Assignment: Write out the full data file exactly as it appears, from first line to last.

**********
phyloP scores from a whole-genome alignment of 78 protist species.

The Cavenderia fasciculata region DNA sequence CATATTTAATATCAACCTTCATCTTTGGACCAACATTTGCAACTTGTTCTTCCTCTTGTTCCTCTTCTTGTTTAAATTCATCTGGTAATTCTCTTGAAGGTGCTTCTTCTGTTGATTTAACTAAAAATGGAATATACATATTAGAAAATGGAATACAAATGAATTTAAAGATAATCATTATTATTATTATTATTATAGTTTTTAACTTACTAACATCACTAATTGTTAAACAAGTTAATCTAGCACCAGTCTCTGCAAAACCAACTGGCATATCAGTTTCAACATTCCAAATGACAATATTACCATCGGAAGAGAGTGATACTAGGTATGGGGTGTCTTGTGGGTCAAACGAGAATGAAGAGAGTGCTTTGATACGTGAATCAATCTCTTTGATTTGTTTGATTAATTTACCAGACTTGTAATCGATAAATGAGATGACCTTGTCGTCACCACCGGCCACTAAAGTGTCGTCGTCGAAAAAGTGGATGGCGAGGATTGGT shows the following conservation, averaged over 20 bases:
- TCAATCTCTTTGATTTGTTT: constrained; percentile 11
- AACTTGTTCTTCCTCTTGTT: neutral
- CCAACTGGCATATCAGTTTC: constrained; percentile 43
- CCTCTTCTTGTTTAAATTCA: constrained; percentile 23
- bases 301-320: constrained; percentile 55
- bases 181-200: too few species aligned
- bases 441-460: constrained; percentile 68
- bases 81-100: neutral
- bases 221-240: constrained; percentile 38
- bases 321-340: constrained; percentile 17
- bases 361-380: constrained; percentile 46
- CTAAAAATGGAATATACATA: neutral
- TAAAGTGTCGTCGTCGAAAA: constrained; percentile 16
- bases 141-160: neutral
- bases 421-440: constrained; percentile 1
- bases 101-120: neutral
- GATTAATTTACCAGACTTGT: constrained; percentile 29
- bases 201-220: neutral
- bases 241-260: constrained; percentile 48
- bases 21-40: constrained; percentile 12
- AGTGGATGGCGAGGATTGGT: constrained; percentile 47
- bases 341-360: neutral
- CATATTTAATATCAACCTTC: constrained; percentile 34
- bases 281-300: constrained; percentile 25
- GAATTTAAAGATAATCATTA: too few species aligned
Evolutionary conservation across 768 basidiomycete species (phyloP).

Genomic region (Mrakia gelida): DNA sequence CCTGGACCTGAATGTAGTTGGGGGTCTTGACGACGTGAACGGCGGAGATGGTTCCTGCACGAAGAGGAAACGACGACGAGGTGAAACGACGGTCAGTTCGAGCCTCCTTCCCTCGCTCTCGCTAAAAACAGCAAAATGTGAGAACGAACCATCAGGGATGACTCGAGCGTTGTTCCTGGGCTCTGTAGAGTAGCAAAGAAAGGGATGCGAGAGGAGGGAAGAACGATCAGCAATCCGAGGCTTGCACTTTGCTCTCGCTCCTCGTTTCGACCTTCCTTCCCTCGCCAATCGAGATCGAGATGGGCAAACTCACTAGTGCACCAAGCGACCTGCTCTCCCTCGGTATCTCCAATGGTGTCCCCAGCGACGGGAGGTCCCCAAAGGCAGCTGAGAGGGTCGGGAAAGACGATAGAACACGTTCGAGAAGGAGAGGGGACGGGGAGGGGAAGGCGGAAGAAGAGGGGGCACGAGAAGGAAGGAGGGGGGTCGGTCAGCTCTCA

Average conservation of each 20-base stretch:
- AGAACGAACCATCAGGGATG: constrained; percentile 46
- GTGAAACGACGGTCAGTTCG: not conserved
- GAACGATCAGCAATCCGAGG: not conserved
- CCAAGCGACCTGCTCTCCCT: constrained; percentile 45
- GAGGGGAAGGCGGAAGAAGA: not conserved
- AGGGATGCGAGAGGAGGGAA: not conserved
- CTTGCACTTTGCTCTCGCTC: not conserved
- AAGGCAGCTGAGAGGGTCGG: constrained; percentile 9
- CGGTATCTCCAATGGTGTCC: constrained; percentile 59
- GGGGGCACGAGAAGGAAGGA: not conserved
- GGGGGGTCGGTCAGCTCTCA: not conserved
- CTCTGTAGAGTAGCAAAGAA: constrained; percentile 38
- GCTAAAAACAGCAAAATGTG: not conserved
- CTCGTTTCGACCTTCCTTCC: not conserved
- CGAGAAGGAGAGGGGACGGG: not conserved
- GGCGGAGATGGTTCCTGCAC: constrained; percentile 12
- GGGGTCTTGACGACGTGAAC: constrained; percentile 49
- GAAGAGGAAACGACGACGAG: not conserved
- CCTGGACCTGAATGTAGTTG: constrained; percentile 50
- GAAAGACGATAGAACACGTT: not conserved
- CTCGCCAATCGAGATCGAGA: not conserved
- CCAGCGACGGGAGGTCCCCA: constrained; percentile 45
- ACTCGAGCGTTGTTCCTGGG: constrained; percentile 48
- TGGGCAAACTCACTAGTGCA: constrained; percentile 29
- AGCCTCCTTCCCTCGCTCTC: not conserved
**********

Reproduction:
phyloP scores from a whole-genome alignment of 78 protist species.

The Cavenderia fasciculata region DNA sequence CATATTTAATATCAACCTTCATCTTTGGACCAACATTTGCAACTTGTTCTTCCTCTTGTTCCTCTTCTTGTTTAAATTCATCTGGTAATTCTCTTGAAGGTGCTTCTTCTGTTGATTTAACTAAAAATGGAATATACATATTAGAAAATGGAATACAAATGAATTTAAAGATAATCATTATTATTATTATTATTATAGTTTTTAACTTACTAACATCACTAATTGTTAAACAAGTTAATCTAGCACCAGTCTCTGCAAAACCAACTGGCATATCAGTTTCAACATTCCAAATGACAATATTACCATCGGAAGAGAGTGATACTAGGTATGGGGTGTCTTGTGGGTCAAACGAGAATGAAGAGAGTGCTTTGATACGTGAATCAATCTCTTTGATTTGTTTGATTAATTTACCAGACTTGTAATCGATAAATGAGATGACCTTGTCGTCACCACCGGCCACTAAAGTGTCGTCGTCGAAAAAGTGGATGGCGAGGATTGGT shows the following conservation, averaged over 20 bases:
- TCAATCTCTTTGATTTGTTT: constrained; percentile 11
- AACTTGTTCTTCCTCTTGTT: neutral
- CCAACTGGCATATCAGTTTC: constrained; percentile 43
- CCTCTTCTTGTTTAAATTCA: constrained; percentile 23
- bases 301-320: constrained; percentile 55
- bases 181-200: too few species aligned
- bases 441-460: constrained; percentile 68
- bases 81-100: neutral
- bases 221-240: constrained; percentile 38
- bases 321-340: constrained; percentile 17
- bases 361-380: constrained; percentile 46
- CTAAAAATGGAATATACATA: neutral
- TAAAGTGTCGTCGTCGAAAA: constrained; percentile 16
- bases 141-160: neutral
- bases 421-440: constrained; percentile 1
- bases 101-120: neutral
- GATTAATTTACCAGACTTGT: constrained; percentile 29
- bases 201-220: neutral
- bases 241-260: constrained; percentile 48
- bases 21-40: constrained; percentile 12
- AGTGGATGGCGAGGATTGGT: constrained; percentile 47
- bases 341-360: neutral
- CATATTTAATATCAACCTTC: constrained; percentile 34
- bases 281-300: constrained; percentile 25
- GAATTTAAAGATAATCATTA: too few species aligned
Evolutionary conservation across 768 basidiomycete species (phyloP).

Genomic region (Mrakia gelida): DNA sequence CCTGGACCTGAATGTAGTTGGGGGTCTTGACGACGTGAACGGCGGAGATGGTTCCTGCACGAAGAGGAAACGACGACGAGGTGAAACGACGGTCAGTTCGAGCCTCCTTCCCTCGCTCTCGCTAAAAACAGCAAAATGTGAGAACGAACCATCAGGGATGACTCGAGCGTTGTTCCTGGGCTCTGTAGAGTAGCAAAGAAAGGGATGCGAGAGGAGGGAAGAACGATCAGCAATCCGAGGCTTGCACTTTGCTCTCGCTCCTCGTTTCGACCTTCCTTCCCTCGCCAATCGAGATCGAGATGGGCAAACTCACTAGTGCACCAAGCGACCTGCTCTCCCTCGGTATCTCCAATGGTGTCCCCAGCGACGGGAGGTCCCCAAAGGCAGCTGAGAGGGTCGGGAAAGACGATAGAACACGTTCGAGAAGGAGAGGGGACGGGGAGGGGAAGGCGGAAGAAGAGGGGGCACGAGAAGGAAGGAGGGGGGTCGGTCAGCTCTCA

Average conservation of each 20-base stretch:
- AGAACGAACCATCAGGGATG: constrained; percentile 46
- GTGAAACGACGGTCAGTTCG: not conserved
- GAACGATCAGCAATCCGAGG: not conserved
- CCAAGCGACCTGCTCTCCCT: constrained; percentile 45
- GAGGGGAAGGCGGAAGAAGA: not conserved
- AGGGATGCGAGAGGAGGGAA: not conserved
- CTTGCACTTTGCTCTCGCTC: not conserved
- AAGGCAGCTGAGAGGGTCGG: constrained; percentile 9
- CGGTATCTCCAATGGTGTCC: constrained; percentile 59
- GGGGGCACGAGAAGGAAGGA: not conserved
- GGGGGGTCGGTCAGCTCTCA: not conserved
- CTCTGTAGAGTAGCAAAGAA: constrained; percentile 38
- GCTAAAAACAGCAAAATGTG: not conserved
- CTCGTTTCGACCTTCCTTCC: not conserved
- CGAGAAGGAGAGGGGACGGG: not conserved
- GGCGGAGATGGTTCCTGCAC: constrained; percentile 12
- GGGGTCTTGACGACGTGAAC: constrained; percentile 49
- GAAGAGGAAACGACGACGAG: not conserved
- CCTGGACCTGAATGTAGTTG: constrained; percentile 50
- GAAAGACGATAGAACACGTT: not conserved
- CTCGCCAATCGAGATCGAGA: not conserved
- CCAGCGACGGGAGGTCCCCA: constrained; percentile 45
- ACTCGAGCGTTGTTCCTGGG: constrained; percentile 48
- TGGGCAAACTCACTAGTGCA: constrained; percentile 29
- AGCCTCCTTCCCTCGCTCTC: not conserved